1. Stopping Microbes Not Missiles: U.S. Plans For Next Global Threat
Spot the next plague before it arrives. Predict the next swine flu outbreak before it makes headlines. Even detect a biological weapon before it’s launched.
These are the goals of an ambitious initiative, launched Thursday, to build a worldwide surveillance system for infectious diseases.
Spearheaded by the U.S. government, the Global Health Security Agenda brings together 26 countries, the World Health Organization and several other international group. It aims to stop epidemics and bioterror agents before they spread.
Why is such an early warning system needed?
Because the U.S. and the world are at greater risk than ever before from biological organisms, says Dr. Tom Frieden, the director of the Centers for Disease and Control Prevention.
"Viruses are just a plane ride away," he says. Bird flu could spread out of Asia. Ebola could emerge out of central Africa. Or drug-resistant Staphylococcus can sweep through hospital wards. “In today’s globalized world, an outbreak anywhere is a threat everywhere,” Frieden says.
The Global Health Security Agenda is an attempt to make the world better prepared to confront those threats, he says. “We want to make sure we do everything we can to prevent emerging organisms from becoming outbreaks and outbreaks from becoming epidemics.”
Continue reading.
The illustration shows a flu particle binding to a cell in the respiratory tract. To learn about each component of the virus and how it binds to the cell, check out this version of the illustration with labels and explanations. (CDC) View in High-Res

    Stopping Microbes Not Missiles: U.S. Plans For Next Global Threat

    Spot the next plague before it arrives. Predict the next swine flu outbreak before it makes headlines. Even detect a biological weapon before it’s launched.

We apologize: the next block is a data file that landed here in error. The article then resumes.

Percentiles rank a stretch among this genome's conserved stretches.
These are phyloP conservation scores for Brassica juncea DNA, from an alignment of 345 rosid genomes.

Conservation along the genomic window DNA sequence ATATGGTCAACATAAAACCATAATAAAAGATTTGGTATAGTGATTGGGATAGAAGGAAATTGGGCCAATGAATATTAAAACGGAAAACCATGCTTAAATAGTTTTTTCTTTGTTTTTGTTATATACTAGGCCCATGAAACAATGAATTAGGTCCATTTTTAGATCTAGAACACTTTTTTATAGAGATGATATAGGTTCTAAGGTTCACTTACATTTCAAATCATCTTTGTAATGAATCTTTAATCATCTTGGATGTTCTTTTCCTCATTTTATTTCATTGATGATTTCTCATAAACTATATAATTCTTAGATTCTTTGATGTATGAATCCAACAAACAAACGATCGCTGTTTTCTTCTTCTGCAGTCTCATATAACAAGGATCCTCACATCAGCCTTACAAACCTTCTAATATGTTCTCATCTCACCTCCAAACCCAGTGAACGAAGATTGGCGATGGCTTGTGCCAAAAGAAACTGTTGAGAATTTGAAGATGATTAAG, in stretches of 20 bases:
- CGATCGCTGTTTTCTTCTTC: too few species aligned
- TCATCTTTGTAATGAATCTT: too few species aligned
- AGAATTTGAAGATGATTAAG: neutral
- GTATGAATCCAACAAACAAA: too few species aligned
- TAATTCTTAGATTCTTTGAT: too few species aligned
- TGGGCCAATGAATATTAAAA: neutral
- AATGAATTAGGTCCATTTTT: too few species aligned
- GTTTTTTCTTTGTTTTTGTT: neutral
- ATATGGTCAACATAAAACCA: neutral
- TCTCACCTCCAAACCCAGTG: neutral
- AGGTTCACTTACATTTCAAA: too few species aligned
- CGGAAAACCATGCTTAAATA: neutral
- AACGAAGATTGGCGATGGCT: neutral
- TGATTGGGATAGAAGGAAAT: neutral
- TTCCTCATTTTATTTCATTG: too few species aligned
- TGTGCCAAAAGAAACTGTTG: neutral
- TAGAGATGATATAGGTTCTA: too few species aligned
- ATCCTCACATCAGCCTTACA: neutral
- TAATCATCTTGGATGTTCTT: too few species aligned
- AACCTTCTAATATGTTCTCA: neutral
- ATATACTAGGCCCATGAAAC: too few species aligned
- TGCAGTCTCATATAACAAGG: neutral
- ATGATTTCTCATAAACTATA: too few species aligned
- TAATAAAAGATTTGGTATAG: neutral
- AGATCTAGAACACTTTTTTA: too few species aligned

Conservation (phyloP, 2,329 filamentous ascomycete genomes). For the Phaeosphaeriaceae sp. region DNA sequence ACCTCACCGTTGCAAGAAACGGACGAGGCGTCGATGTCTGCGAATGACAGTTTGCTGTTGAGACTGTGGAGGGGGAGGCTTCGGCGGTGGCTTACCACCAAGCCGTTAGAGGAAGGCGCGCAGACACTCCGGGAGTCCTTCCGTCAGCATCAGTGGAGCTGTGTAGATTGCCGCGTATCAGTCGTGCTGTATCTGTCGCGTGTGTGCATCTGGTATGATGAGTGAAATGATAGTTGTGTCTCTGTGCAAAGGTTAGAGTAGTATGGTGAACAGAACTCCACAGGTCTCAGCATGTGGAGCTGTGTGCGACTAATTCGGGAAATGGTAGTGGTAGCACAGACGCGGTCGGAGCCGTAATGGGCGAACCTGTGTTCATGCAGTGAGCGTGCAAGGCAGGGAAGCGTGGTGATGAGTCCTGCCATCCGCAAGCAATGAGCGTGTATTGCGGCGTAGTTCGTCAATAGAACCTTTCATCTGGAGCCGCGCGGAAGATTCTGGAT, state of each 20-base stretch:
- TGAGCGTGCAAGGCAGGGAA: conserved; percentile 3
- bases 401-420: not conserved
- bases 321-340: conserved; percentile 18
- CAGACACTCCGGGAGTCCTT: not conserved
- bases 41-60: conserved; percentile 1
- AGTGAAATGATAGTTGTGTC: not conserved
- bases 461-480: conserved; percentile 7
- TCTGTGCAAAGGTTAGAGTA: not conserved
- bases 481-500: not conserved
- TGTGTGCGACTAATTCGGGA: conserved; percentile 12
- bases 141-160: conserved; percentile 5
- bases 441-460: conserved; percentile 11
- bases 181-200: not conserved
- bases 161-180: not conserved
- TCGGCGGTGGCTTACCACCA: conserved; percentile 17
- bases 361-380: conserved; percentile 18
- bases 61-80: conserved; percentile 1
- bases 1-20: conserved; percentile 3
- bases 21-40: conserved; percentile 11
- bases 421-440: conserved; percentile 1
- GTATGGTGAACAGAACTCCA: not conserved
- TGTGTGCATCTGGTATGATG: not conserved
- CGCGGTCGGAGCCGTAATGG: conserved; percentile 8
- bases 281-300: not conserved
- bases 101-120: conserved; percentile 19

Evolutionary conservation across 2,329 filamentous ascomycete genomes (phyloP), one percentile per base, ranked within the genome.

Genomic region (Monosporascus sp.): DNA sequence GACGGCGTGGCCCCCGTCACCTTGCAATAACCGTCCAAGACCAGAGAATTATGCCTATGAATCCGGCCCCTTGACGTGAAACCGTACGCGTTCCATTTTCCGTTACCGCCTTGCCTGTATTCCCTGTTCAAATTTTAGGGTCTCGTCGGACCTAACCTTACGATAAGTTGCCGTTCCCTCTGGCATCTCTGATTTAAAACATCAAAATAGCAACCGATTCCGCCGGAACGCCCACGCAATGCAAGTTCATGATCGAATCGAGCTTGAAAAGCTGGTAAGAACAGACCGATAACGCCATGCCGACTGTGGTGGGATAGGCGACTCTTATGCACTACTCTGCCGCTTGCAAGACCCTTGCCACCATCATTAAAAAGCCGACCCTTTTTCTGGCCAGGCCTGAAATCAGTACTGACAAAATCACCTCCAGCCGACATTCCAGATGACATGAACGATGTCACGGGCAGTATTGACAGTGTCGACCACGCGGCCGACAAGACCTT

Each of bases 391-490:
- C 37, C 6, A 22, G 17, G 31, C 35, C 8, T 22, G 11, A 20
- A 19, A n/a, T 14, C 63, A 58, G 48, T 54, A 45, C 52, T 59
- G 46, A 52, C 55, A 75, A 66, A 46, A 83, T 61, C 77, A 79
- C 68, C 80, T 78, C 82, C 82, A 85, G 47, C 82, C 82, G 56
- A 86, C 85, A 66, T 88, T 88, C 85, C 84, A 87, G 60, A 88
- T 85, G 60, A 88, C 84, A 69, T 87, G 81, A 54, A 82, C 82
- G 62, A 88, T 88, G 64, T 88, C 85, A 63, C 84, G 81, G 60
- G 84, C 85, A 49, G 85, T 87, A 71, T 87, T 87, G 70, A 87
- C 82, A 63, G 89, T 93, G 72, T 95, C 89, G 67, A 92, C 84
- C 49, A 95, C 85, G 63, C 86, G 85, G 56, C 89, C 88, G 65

These are the goals of an ambitious initiative, launched Thursday, to build a worldwide surveillance system for infectious diseases.

    Spearheaded by the U.S. government, the Global Health Security Agenda brings together 26 countries, the World Health Organization and several other international group. It aims to stop epidemics and bioterror agents before they spread.

    Why is such an early warning system needed?

    Because the U.S. and the world are at greater risk than ever before from biological organisms, says Dr. Tom Frieden, the director of the Centers for Disease and Control Prevention.

    "Viruses are just a plane ride away," he says. Bird flu could spread out of Asia. Ebola could emerge out of central Africa. Or drug-resistant Staphylococcus can sweep through hospital wards. “In today’s globalized world, an outbreak anywhere is a threat everywhere,” Frieden says.

    The Global Health Security Agenda is an attempt to make the world better prepared to confront those threats, he says. “We want to make sure we do everything we can to prevent emerging organisms from becoming outbreaks and outbreaks from becoming epidemics.”

    Continue reading.

    The illustration shows a flu particle binding to a cell in the respiratory tract. To learn about each component of the virus and how it binds to the cell, check out this version of the illustration with labels and explanations. (CDC)

  2. global health

    science

    medicine

    epidemiology